I rang Woodcock at home in Longparish. How many Tests had he been to? "About 400 for The Times, so it would be over 400 now. There was a time I think when I had watched half the Test matches ever played, or very nearly. It came and went very quickly, can't remember when." His most recent Test had been at Lord's last summer, against India. The first had also been against India - 66 years earlier, in 1936. "I went up from my prep school."

'What about Swanton, his old friend? "Oh, Jim's way behind. We discussed it once and he was on about 270. He never went to Pakistan, and I think he only saw two Tests in India ' © Getty Images

What about Swanton, his old friend? "Oh, Jim's way behind. We discussed it once and he was on about 270. He never went to Pakistan, and I think he only saw two Tests in India - on Tony Lewis's tour [1972- 73], when England won on Christmas Day. He did it in style of course: he was met by the Maharajah of Baroda's driver."

Who might be ahead? "Richie. I'd have thought he would be way ahead." Richie Benaud, naturally, was in the commentary box, in Melbourne, for the Australia-England one-day finals. We sent a message via Ian Healy. For a couple of weeks, there was silence: Richie's signature tune. One morning, an e-mail landed - "From: Richie Benaud". It was like getting a postcard from the Pope. "Sorry to be so long coming back to you, but it has all been slightly hectic out here." He had a figure, but needed to check it when he was back home in Sydney. "Cheers, Richie." Next morning, another e-mail. "I hope the following might fit in with what you want, and I hope I've got the figures right..."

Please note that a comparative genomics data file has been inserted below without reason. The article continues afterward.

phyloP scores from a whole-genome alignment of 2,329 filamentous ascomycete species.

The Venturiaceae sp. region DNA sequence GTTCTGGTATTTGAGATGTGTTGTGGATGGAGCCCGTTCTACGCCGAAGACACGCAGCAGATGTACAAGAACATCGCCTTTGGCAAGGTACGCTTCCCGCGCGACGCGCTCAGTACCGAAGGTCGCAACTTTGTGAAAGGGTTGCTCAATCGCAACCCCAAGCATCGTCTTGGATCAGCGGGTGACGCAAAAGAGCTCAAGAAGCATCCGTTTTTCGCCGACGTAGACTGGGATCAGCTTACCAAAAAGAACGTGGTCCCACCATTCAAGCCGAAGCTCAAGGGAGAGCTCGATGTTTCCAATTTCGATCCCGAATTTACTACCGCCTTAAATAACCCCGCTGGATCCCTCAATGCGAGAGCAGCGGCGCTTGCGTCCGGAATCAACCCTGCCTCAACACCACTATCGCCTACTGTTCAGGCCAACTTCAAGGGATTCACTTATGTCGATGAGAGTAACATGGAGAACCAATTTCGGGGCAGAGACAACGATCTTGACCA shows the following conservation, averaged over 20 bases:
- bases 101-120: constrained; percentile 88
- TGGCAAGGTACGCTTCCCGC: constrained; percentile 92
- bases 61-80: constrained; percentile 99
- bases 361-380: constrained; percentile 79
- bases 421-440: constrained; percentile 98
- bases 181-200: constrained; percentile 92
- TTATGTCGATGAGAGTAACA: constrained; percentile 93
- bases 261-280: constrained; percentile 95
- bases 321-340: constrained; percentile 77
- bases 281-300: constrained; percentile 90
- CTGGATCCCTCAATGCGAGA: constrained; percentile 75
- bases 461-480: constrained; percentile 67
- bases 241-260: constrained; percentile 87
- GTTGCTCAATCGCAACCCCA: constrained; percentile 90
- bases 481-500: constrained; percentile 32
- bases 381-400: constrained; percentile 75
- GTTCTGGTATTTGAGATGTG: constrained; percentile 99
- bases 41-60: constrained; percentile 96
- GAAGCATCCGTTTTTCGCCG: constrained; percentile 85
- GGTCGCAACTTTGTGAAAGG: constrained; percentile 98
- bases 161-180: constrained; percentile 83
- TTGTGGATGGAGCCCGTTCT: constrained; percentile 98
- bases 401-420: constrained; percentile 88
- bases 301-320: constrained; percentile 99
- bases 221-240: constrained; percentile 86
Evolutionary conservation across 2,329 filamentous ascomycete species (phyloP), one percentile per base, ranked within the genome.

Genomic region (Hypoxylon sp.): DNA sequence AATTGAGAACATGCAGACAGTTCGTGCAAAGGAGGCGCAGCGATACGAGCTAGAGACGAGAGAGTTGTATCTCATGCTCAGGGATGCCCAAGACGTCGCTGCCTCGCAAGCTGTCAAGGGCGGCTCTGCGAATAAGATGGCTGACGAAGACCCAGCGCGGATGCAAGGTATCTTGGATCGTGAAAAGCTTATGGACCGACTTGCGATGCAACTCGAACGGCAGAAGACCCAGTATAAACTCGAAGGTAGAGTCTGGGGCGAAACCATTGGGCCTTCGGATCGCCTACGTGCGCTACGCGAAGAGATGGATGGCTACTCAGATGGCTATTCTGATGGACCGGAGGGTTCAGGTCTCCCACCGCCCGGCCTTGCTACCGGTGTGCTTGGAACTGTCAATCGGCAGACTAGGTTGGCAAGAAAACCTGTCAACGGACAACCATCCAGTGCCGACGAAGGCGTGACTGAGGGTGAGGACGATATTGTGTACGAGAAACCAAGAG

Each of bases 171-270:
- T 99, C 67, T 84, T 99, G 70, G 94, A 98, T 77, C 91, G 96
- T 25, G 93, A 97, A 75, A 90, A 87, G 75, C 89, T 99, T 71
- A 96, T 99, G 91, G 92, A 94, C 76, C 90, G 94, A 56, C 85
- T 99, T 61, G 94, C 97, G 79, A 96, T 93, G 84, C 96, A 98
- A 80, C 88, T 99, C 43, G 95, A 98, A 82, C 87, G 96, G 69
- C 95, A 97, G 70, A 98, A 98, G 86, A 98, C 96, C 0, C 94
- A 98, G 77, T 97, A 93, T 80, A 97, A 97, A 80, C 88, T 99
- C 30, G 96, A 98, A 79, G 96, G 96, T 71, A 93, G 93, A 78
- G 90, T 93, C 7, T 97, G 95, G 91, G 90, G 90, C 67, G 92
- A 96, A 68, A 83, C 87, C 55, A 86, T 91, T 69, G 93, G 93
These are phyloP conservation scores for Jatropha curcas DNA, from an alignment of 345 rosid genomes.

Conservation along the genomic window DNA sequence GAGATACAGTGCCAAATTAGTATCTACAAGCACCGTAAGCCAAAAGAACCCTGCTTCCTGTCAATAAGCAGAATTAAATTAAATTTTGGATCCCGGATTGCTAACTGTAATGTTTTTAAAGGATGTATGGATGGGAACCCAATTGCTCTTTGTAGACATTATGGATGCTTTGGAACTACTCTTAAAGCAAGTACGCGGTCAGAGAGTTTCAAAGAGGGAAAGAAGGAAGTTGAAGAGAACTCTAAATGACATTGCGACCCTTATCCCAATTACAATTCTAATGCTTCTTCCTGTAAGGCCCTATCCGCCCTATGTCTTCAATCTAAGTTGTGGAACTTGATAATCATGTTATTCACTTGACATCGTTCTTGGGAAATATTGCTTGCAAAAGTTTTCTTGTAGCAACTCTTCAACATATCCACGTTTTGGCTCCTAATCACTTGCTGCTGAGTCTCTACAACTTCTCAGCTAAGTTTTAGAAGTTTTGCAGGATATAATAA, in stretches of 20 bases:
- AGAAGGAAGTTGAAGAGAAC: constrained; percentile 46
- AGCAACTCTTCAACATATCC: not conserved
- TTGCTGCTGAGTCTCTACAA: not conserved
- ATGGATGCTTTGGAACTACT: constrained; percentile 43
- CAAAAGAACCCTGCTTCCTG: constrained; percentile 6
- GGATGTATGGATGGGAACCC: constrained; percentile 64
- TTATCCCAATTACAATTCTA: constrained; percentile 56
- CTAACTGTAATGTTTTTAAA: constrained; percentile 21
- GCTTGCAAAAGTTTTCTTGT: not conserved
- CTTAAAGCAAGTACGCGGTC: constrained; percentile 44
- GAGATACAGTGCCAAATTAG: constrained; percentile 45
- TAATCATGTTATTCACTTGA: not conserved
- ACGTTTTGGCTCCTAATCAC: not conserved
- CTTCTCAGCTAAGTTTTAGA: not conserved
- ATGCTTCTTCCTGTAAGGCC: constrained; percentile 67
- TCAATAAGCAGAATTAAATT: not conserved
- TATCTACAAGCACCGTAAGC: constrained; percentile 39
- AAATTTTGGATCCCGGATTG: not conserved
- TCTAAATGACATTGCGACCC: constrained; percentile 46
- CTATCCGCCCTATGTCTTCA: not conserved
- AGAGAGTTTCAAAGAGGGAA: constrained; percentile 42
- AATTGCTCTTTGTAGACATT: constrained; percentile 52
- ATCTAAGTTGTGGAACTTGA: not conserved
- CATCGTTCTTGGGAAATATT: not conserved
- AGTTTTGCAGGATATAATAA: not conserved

He had totted them all up, scrupulously: 63 Tests as a player, three as twelfth man, one on tour that he didn't play in (Lord's, 1961), one at the MCG in 1963-64, when he had broken a finger and covered it for the Sydney Sun... "68 in my playing time, 11 covered in the West Indies, 8 in South Africa, 5 in New Zealand, 223 in England, 171 in Australia, 0 in India, 0 in Pakistan, 0 in Sri Lanka, 0 in Zimbabwe, 0 in Bangladesh". He listed all the ducks as if he planned on breaking them.